Mean time in range according to any BCVA letter score threshold from 0 (achieved 100% of the time) to 100 (achieved none of the time) for IVT-AFL, IVT-BEV, and IVT-RAN is shown in Fig. 3A for the Day 0–364 analysis (Supplementary Fig. 2 for the Day 365–728 and Day 0–728 analyses). For BCVA letter score thresholds between 30 and 92, the mean time in range was higher for IVT-AFL compared with IVT-BEV and IVT-RAN (Fig. 3A). Time in range does not differentiate between treatments below a BCVA letter score threshold of 30 (approximate Snellen equivalent 20/252; Fig. 3B; time in range >51 weeks), and above a letter score threshold of 92 (approximate Snellen equivalent 20/20; Fig. 3C; time in range <1 week).
In the Day 0–364 responder analysis, using a BCVA letter score threshold of ≥69 (approximate Snellen equivalent 20/40), 68% of participants treated with IVT-AFL had a time in range of ≥80% (i.e. for 41.6 weeks over Year 1), compared with 60% of participants treated with IVT-RAN and 55% treated with IVT-BEV (Fig. 3D). Responder analyses for the Day 365–728 and Day 0–728 analyses are shown in Supplementary Fig. 3.
In this post hoc analysis, we examined the novel concept of time in range, a potentially clinically relevant functional endpoint designed to examine response to treatment over time. This measure reflects the fluctuations in BCVA over time and, by incorporating a VA threshold that coincides with a patient’s ability to perform certain tasks such as driving, can be considered to indirectly reflect the impact of the disease on daily activities.
Using data from Protocol T to evaluate time in range in patients with DMO, we assessed the duration of time that a patient had BCVA letter scores of ≥69 (approximate Snellen equivalent 20/40 or better), chosen to align with the majority of global vision requirements for driving . Among the 96.7% of patients who had ≥7 BCVA assessments in Year 1 of the study, the least squares mean time in range in the first year of treatment was 41.2 weeks with IVT-AFL, 4.0 weeks longer than IVT-BEV, and 3.6 weeks longer than IVT-RAN. Thresholds of BCVA letter scores of ≥59 (20/63) and ≥79 (20/25) were also evaluated. Between BCVA letter score thresholds of ≥30–<90 (approximate Snellen equivalent 20/250–20/15), patients receiving IVT-AFL had consistently better time in range than patients receiving IVT-BEV or IVT-RAN. Outside of this interval, where the sigmoid curve is horizontal, the time in range did not differentiate between the three anti-VEGF agents.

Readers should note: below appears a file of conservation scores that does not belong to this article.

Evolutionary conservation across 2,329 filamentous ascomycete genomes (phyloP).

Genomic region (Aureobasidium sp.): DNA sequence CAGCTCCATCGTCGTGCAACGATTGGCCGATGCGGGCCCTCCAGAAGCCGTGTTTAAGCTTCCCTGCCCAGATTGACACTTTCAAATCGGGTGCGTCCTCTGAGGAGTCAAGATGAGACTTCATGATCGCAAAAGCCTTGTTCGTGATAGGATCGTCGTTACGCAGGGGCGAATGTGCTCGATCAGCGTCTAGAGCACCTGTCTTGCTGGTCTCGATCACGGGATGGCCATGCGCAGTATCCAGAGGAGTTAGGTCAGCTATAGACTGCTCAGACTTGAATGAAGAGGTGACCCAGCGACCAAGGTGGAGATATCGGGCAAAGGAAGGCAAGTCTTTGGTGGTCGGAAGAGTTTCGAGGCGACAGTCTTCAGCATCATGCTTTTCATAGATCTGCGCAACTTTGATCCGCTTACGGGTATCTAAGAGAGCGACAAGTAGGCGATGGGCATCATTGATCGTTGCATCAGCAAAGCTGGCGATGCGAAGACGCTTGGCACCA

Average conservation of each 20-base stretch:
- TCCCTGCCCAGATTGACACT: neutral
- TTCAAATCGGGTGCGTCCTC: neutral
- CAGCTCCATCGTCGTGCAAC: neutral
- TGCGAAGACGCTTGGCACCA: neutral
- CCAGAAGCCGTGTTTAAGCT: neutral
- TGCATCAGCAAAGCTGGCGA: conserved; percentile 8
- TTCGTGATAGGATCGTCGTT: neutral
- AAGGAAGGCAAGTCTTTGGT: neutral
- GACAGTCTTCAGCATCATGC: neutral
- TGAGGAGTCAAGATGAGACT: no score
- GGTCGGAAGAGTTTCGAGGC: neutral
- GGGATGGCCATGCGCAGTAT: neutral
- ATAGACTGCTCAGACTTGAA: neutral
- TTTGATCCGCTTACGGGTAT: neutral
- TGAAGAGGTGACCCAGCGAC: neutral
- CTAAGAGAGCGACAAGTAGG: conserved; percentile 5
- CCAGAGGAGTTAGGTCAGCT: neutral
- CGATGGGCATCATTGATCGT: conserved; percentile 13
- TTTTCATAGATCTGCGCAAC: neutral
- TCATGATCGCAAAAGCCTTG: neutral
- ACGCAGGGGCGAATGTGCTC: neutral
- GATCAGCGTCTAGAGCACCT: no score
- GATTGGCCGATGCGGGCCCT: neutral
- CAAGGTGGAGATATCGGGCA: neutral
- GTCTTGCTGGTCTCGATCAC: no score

Although the use of time in range to monitor treatment efficacy has been used previously to assess blood glucose control in diabetic patients [6, 7] and international normalised ratios in patients receiving anticoagulants , a Medline search of the literature failed to identify a ‘time-in-range’ type of analysis in ophthalmic disease. Data from a post hoc analysis of time of vision loss of ≥5, ≥10, and ≥15 letters or of 20/40 or worse calculating patient-weeks of vision loss in patients with non-proliferative diabetic retinopathy reported a similar analysis using a reverse approach, essentially evaluating ‘time out of range’ .